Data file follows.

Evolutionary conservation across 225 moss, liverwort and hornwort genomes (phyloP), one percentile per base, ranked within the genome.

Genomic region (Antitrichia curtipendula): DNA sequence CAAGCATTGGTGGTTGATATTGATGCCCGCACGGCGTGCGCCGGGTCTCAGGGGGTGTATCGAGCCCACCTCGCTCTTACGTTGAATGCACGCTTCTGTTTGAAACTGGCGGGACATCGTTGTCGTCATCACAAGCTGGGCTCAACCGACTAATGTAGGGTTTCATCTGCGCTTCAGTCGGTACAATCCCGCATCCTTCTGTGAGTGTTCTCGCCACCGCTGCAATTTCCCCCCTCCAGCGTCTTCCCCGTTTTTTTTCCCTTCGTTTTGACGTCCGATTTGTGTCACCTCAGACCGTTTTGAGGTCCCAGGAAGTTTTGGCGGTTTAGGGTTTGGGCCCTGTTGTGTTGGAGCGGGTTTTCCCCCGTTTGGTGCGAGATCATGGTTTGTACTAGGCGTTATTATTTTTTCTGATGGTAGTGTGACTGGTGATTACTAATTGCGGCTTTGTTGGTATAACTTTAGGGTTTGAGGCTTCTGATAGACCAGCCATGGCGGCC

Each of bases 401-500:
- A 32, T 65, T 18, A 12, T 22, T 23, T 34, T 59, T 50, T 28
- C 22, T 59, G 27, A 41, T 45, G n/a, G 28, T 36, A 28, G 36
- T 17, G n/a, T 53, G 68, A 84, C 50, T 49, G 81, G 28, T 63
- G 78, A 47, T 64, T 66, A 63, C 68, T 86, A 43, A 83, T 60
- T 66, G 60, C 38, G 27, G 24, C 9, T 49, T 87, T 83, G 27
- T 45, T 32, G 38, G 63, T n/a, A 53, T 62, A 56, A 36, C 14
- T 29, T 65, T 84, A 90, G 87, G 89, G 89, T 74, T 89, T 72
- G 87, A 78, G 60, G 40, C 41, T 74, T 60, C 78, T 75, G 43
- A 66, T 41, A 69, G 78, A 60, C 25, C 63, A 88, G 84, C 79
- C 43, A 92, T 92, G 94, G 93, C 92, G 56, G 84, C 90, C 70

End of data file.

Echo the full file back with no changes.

Evolutionary conservation across 225 moss, liverwort and hornwort genomes (phyloP), one percentile per base, ranked within the genome.

Genomic region (Antitrichia curtipendula): DNA sequence CAAGCATTGGTGGTTGATATTGATGCCCGCACGGCGTGCGCCGGGTCTCAGGGGGTGTATCGAGCCCACCTCGCTCTTACGTTGAATGCACGCTTCTGTTTGAAACTGGCGGGACATCGTTGTCGTCATCACAAGCTGGGCTCAACCGACTAATGTAGGGTTTCATCTGCGCTTCAGTCGGTACAATCCCGCATCCTTCTGTGAGTGTTCTCGCCACCGCTGCAATTTCCCCCCTCCAGCGTCTTCCCCGTTTTTTTTCCCTTCGTTTTGACGTCCGATTTGTGTCACCTCAGACCGTTTTGAGGTCCCAGGAAGTTTTGGCGGTTTAGGGTTTGGGCCCTGTTGTGTTGGAGCGGGTTTTCCCCCGTTTGGTGCGAGATCATGGTTTGTACTAGGCGTTATTATTTTTTCTGATGGTAGTGTGACTGGTGATTACTAATTGCGGCTTTGTTGGTATAACTTTAGGGTTTGAGGCTTCTGATAGACCAGCCATGGCGGCC

Each of bases 401-500:
- A 32, T 65, T 18, A 12, T 22, T 23, T 34, T 59, T 50, T 28
- C 22, T 59, G 27, A 41, T 45, G n/a, G 28, T 36, A 28, G 36
- T 17, G n/a, T 53, G 68, A 84, C 50, T 49, G 81, G 28, T 63
- G 78, A 47, T 64, T 66, A 63, C 68, T 86, A 43, A 83, T 60
- T 66, G 60, C 38, G 27, G 24, C 9, T 49, T 87, T 83, G 27
- T 45, T 32, G 38, G 63, T n/a, A 53, T 62, A 56, A 36, C 14
- T 29, T 65, T 84, A 90, G 87, G 89, G 89, T 74, T 89, T 72
- G 87, A 78, G 60, G 40, C 41, T 74, T 60, C 78, T 75, G 43
- A 66, T 41, A 69, G 78, A 60, C 25, C 63, A 88, G 84, C 79
- C 43, A 92, T 92, G 94, G 93, C 92, G 56, G 84, C 90, C 70